JSS  Vol.9 No.6 , June 2021
Innovation and Change in Public Administration
Abstract: This article defines and examines the concept of innovation, as a radical change in Public Administration that can be defined as translating into new processes, new technologies, creation of new products and introduction of new values in Public Administration. New public management models mean forms of innovation, new paradigms and new forms of management. This discussion examines the characteristics of each model through history, specifically underlining the break introduced by the New Public Management Model which meant a complete change in the public management philosophy. In analyzing the change process and strategy, whose impetus falls to the political power, we will take into account social or economic ruptures and the pressure of citizens. Finally, some instruments and incentives for change are made explicit and we show that change is the responsibility of management; and, once introduced, such change must be “frozen” through legislative instruments.

1. Introduction

In this article, we define innovation and analyze the transformations imposed by the different models of Public Administration and in what sense we can call innovation and not change as already mentioned in this section. Portugal is our main case study. The aim of the study was to understand innovation in public administration, the results of some instruments and incentives for change in public administration. This is a document review study based on the use of the Qualitative or Phenomenological Paradigm, of a descriptive and exploratory nature, developed based on documentary and bibliographic methods. The analysis and treatment of data consisted of the content analysis technique. After the collection of documentary (and bibliographic) data, its analysis was carried out, based on the assumptions of that content analysis technique, as this technique, within the quantitative paradigm, counts the frequency of the occurrence of certain terms, statements/speeches and references that occur in a given text that deserved our analysis.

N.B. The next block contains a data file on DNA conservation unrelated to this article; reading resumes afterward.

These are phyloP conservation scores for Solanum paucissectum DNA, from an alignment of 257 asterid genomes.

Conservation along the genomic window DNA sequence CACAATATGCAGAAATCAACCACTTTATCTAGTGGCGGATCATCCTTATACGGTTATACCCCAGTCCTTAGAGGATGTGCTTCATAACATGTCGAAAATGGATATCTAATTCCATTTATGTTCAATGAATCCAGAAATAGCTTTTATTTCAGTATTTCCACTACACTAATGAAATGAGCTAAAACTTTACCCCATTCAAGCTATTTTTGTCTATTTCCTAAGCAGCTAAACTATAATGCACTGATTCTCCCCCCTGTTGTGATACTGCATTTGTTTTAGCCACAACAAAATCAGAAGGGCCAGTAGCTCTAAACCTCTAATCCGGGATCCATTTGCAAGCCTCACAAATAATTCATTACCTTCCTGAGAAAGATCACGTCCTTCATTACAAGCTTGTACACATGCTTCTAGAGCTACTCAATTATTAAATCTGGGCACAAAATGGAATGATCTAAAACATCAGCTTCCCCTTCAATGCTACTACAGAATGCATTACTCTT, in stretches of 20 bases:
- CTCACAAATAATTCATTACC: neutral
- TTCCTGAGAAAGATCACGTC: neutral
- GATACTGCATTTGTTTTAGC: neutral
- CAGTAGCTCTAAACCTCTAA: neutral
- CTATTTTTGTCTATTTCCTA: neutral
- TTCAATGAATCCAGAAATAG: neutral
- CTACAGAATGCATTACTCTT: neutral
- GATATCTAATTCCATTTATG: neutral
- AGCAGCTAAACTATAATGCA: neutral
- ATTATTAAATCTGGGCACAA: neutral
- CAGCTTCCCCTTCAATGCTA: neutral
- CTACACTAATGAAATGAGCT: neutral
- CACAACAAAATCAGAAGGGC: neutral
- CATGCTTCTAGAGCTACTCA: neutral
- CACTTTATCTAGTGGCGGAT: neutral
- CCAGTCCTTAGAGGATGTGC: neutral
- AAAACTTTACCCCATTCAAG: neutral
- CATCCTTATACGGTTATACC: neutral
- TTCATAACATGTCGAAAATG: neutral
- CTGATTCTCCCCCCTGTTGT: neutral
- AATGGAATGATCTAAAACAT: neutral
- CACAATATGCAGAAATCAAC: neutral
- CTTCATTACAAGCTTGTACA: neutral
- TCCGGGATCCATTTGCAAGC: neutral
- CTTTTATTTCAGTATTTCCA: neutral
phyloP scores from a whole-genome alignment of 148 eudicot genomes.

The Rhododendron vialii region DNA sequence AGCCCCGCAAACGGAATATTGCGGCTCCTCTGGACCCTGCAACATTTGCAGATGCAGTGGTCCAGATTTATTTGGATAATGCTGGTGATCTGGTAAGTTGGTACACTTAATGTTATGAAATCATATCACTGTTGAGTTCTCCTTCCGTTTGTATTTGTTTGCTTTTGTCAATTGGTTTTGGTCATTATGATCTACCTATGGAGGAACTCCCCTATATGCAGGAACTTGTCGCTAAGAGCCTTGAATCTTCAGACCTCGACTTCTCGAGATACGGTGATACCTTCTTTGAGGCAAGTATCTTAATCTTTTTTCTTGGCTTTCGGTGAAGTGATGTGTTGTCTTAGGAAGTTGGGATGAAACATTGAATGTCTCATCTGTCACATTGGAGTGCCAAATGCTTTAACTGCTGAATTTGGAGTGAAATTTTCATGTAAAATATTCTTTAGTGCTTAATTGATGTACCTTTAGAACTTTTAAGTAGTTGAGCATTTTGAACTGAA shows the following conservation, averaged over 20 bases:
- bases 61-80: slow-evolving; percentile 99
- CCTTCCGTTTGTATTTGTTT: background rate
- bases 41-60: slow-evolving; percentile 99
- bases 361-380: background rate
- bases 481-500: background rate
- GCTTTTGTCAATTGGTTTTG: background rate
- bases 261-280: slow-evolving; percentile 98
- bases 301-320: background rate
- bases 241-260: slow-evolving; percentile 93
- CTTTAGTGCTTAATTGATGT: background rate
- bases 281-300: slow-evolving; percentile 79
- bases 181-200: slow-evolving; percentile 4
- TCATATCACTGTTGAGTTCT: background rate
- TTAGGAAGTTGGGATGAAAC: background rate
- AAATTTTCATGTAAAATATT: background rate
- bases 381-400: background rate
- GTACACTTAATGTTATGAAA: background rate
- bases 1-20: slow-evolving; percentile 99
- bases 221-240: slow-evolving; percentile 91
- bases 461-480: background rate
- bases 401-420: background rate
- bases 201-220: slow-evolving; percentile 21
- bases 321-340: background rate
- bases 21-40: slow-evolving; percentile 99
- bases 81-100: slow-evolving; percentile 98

Finally, in relation to data collection; this took place at the end of 2019 to 2020, with the purpose of conceptualizing innovation, as a radical change that seems to translate into a new procedural, technological approach and new value anchored in the New Public Management. In addition, another objective of the article also aimed to analyze the change process and the strategy based on political power, considering a social, economic rupture and pressure from citizens. Main results: In fact, some instruments and incentives for change are listed. Finally, we present the conclusions of the study.

2. Concept of Innovation

Osborne & Brown (2011) define innovation in public services, as the introduction of new elements in public services in the form of new knowledge, new organizations and new forms of management. Thus, innovation represents a discontinuity with the past. According to other authors, innovation means discontinuous change. Vries, Tummers, & Bekkers (2016) stress that there is no precise definition and accept instead that it is a discontinuity in relation to the past. Such discontinuity may be in the processes, adoption of new technologies, creation of new products and services and introduction of new concepts. The objective is to increase efficiency and effectiveness, while also increasing citizen satisfaction.

When innovation translates into new ways of operating in Public Administration, there is talk of a paradigm shift and the appearance of a new model of public management. These models have an internal logic that translates into new concepts, new ways of operating, new management instruments, new objectives and new values. Therefore, when examining the models, it becomes possible to identify the disruptions and innovations that followed.

Some experts (see, for example, Hartley (2005)), referring to these leaps in innovation, speak of three public management models: Traditional administration, or the classic model, New Public Management (NPM), and Network Governance. We could add another one: the Neo Weberian model.

3. The Classic Model

The traditional, or classical, model for Public Administration dates back to the French Revolution and the theory of the separation of powers where it is up to the Public Administration to implement the policies as defined by the political power. There is, therefore, a separation between politics and administration. Wilson (1887) calls it a dichotomy. Furthermore, civil servants are governed by a statute that was supposed to guarantee their neutrality. In anglophile countries, from the nineteenth century onwards, the admission of civil servants was controlled by a civil service commission, which guaranteed a meritocracy.